|Sponsor||Rep. Scalise, Steve|
|Date||September 19, 2012 (112th Congress, 2nd Session)|
|Staff Contact||Jon Hiler|
On Wednesday, September 19, 2012, the House is scheduled to consider H.R. 3099, the Buffett Rule Act of 2011, as amended, under a suspension of the rules requiring a two-thirds majority vote for approval. The bill was introduced on October 5, 2011, by Rep. Steve Scalise (R-LA) and referred to the Committees on Ways and Means.
H.R. 3099 would amend the Internal Revenue Code to allow taxpayers to donate an amount (not less than $1), in addition to any tax owed, which shall be deposited in the general fund of the Treasury and transferred to an account used to reduce the public debt.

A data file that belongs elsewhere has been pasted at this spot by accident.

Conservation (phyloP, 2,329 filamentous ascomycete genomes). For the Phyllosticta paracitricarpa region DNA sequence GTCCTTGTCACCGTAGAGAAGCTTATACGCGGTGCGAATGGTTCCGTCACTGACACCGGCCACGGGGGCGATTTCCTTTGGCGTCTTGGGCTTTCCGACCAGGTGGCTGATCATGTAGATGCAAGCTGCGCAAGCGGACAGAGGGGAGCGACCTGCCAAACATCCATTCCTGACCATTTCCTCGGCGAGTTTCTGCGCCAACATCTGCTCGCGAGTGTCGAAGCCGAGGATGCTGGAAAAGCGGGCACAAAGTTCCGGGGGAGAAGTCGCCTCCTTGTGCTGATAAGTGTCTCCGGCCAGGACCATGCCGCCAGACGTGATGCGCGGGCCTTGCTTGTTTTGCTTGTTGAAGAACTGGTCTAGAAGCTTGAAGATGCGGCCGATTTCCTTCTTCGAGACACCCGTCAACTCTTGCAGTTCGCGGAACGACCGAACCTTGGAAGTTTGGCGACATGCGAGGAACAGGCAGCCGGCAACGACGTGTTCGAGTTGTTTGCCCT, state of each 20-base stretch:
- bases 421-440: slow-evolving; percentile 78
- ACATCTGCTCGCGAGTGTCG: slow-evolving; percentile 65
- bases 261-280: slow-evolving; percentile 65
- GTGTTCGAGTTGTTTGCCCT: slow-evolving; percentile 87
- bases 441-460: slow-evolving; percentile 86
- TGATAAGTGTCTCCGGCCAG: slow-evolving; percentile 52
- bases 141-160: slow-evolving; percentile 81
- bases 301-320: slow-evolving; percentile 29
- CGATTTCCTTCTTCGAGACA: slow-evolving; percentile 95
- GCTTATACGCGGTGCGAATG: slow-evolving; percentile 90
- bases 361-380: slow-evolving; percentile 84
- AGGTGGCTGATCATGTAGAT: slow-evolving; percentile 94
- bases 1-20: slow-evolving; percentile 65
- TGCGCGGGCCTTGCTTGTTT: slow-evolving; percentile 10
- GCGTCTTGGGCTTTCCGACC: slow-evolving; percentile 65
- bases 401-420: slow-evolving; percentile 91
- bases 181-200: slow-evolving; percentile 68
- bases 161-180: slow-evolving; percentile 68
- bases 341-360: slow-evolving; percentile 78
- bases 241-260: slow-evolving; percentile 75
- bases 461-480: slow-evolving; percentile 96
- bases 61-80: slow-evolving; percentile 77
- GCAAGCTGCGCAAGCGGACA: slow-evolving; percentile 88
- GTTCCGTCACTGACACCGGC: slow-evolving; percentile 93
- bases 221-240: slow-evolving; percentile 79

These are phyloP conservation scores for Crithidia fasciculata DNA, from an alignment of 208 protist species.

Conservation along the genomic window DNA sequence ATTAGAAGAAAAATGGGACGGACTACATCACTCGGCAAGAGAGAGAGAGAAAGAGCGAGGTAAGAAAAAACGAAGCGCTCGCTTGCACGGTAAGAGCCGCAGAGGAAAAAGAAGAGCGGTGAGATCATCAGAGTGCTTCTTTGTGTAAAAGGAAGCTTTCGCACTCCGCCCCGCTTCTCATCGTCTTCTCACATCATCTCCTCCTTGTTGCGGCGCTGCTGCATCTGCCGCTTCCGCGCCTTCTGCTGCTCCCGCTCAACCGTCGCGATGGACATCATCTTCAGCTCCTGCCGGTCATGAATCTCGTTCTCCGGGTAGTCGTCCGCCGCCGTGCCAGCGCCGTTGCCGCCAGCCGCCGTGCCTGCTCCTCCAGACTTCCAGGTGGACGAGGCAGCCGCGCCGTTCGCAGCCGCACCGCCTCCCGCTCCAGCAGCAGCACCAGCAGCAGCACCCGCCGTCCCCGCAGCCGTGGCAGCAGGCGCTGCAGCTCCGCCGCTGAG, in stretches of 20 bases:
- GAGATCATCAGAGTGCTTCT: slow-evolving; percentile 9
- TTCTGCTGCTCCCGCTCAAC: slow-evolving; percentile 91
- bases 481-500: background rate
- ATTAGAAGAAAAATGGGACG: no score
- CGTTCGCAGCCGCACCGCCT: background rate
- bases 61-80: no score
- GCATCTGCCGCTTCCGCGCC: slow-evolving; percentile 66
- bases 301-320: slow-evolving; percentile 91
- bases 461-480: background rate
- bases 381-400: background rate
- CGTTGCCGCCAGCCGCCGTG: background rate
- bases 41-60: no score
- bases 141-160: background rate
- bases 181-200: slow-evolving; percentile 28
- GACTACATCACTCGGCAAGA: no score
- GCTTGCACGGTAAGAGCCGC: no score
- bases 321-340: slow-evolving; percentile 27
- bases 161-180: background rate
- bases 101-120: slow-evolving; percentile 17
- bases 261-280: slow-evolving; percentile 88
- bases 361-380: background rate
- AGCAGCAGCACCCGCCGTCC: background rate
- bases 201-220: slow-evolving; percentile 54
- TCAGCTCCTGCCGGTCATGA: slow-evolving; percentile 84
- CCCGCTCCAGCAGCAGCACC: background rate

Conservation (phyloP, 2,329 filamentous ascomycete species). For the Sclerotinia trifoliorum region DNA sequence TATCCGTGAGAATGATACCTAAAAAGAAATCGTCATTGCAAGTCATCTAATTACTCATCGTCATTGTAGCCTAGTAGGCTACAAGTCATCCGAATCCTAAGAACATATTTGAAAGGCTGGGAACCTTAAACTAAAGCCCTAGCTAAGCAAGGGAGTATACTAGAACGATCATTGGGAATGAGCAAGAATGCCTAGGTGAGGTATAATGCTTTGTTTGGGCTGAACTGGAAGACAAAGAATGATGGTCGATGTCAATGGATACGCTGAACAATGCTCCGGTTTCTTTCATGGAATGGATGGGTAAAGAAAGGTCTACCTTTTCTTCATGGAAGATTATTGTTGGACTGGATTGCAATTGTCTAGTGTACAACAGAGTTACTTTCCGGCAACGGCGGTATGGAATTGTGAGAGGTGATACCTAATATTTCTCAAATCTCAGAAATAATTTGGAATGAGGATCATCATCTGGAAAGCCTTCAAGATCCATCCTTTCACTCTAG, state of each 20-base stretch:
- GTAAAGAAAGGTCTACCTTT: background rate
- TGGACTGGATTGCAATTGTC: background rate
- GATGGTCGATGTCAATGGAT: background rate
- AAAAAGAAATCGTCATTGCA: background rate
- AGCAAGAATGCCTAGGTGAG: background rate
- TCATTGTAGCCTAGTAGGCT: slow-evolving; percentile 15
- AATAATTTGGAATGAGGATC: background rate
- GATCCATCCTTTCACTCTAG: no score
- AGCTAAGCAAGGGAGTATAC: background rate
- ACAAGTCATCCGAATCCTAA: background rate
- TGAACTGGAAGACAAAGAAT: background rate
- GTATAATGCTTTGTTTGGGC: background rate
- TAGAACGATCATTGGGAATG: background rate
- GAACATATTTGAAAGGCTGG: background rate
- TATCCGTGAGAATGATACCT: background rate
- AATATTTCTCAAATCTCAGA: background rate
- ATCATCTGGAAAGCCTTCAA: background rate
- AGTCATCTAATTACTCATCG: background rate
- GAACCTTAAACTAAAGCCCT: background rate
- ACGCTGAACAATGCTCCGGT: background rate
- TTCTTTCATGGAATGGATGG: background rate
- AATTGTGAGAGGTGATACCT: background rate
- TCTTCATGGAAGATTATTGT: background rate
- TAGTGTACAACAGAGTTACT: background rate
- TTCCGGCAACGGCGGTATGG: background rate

The bill would require such donation to be designated on a taxpayer's income tax return at the time such return is filed.
The bill is named after the president’s proposal to raise taxes on hardworking Americans, which would only further complicate our tax structure and do nothing to reduce our rising deficits. In fact, according to the Joint Committee on Taxation (JCT), the “Buffett Rule” tax increase would raise tax revenue by $47 billion over ten years, or 0.1% of what the government will spend over the next decade. The bill would allow those who want to pay more taxes to do so each year when they file their respective tax returns.
There is no Congressional Budget Office (CBO) or Joint Committee on Taxation (JCT) cost estimate available for this legislation.